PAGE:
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 Table of Contents  
CASE REPORT
Year : 2013  |  Volume : 27  |  Issue : 3  |  Page : 232-233

Anorectal melanocarcinoma: A case report and review of literature


Department of Surgery, Regional Institute of Medical Sciences, Imphal, Manipur, India

Date of Web Publication19-Feb-2014

Correspondence Address:
Kshetrimayum Raju Singh
Department of Surgery, Regional Institute of Medical Sciences, Imphal, Manipur
India
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Source of Support: None, Conflict of Interest: None


DOI: 10.4103/0972-4958.127403

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  Abstract 

Primary anorectal malignant melanoma is very rare disorder accounting for 1% of all anorectal malignancies other than adenocarcinoma. It presents usually like polypoid lesion which projects into the anorectal lumen and progresses rapidly towards the rectal wall. We report a case in a 40 years old woman presented with a polypoidal mass and bleeding per rectum. The tumour is usually at advance stage at the time of diagnosis. Because of their relative scarcity, only few clinical trials have evaluated the treatment options. Aggressive surgical treatment is usually not recommended for a clinically localized disease. The disease should be considered as one of the differential diagnosis in anorectal malignancies other than adenocarcinoma. Early diagnosis with histological features confirmed with immunohistochemistry will help in appropriate treatment and long term survival of the patient.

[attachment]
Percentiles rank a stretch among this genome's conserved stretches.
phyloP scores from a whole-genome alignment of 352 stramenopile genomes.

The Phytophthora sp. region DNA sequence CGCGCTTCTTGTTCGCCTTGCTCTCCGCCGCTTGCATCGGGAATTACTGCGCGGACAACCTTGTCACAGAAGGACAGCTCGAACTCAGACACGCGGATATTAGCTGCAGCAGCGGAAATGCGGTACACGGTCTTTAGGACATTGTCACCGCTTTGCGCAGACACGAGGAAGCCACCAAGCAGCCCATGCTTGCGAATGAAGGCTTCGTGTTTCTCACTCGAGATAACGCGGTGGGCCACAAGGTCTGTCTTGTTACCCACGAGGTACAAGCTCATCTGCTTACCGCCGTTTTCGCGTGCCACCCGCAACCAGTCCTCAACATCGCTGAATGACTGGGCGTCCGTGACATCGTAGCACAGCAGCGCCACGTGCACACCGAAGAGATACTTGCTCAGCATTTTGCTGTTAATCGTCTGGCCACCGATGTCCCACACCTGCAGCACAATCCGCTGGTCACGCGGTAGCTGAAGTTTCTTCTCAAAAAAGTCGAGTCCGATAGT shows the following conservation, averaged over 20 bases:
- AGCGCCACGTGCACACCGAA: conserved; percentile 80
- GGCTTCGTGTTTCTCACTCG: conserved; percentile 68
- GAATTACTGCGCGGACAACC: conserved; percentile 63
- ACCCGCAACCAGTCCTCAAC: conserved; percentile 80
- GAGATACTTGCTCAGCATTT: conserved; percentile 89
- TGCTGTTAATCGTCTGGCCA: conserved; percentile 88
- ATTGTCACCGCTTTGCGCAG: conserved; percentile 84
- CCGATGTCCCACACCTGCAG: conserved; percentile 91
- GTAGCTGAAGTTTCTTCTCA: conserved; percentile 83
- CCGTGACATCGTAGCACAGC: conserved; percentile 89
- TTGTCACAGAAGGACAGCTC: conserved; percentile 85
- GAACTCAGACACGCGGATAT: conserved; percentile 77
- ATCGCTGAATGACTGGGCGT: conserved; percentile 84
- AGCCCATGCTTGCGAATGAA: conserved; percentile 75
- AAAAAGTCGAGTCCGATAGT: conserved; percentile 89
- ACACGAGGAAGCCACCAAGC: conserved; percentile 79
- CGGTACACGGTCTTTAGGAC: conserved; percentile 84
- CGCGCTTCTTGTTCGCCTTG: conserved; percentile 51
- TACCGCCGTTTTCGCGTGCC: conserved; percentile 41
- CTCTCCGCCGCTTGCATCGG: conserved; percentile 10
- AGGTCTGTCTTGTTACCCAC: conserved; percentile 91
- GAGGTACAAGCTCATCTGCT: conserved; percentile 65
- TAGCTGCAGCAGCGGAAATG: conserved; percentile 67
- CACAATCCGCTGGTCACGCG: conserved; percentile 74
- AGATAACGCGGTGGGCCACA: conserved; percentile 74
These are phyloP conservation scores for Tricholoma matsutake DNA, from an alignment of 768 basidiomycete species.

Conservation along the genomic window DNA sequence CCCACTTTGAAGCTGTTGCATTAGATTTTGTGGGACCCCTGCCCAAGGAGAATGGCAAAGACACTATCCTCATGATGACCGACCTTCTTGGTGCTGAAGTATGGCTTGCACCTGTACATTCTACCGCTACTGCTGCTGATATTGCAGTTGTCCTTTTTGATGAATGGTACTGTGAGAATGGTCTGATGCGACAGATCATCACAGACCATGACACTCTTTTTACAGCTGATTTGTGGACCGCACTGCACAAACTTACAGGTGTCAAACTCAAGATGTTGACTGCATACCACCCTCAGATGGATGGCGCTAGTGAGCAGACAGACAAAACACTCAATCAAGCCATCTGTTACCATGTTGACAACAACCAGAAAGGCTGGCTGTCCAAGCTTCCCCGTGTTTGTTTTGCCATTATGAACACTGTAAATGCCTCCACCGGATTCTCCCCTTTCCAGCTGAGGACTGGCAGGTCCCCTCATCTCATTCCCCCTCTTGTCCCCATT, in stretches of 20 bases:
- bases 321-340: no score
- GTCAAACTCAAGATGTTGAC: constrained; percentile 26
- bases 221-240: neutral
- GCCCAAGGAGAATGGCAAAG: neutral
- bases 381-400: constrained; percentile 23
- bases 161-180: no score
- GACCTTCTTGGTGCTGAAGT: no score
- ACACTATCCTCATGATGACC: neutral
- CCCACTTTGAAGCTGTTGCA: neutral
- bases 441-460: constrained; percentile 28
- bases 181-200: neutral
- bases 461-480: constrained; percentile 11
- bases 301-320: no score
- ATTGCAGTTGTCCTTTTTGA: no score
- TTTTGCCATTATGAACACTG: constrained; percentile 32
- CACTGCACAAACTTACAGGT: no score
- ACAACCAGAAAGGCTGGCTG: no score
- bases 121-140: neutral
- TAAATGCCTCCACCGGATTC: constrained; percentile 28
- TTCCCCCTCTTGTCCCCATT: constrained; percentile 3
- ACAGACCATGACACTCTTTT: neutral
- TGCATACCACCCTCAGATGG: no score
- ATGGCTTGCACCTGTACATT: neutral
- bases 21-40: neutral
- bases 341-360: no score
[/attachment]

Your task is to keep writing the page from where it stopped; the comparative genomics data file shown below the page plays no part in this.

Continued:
Keywords: Anorectal, Immunohistochemistry, Malignant melanocarcinoma


How to cite this article:
Singh KR, Singh K, Babu Singh T Y, Singh N S. Anorectal melanocarcinoma: A case report and review of literature. J Med Soc 2013;27:232-3

How to cite this URL:
Singh KR, Singh K, Babu Singh T Y, Singh N S. Anorectal melanocarcinoma: A case report and review of literature. J Med Soc [serial online] 2013 [cited 2020 Oct 30];27:232-3. Available from: https://www.jmedsoc.org/text.asp?2013/27/3/232/127403


  Introduction Top


Primary malignant melanoma of anus and rectum is rare and highly lethal neplasm constituting less than 1% of all melanomas and 4% of anorectal tumors other than adenocarcinoma. Owing to its rarity and histologic variability, misdiagnosis as carcinoma, sarcoma and lymphoma is common. Sometimes this can be mistaken for benign conditions like haemorrhoids or rectal polyp as they present with rectal bleeding. There are no definite recommendations for the management of these lesions. Treatment strategies have varied from the radical abdominoperineal resection to the conservative wide local excision. we report a case of anorectal melanocarcinoma in a 40 year old woman presented with history of bleeding and mass per rectum.


  Case Report Top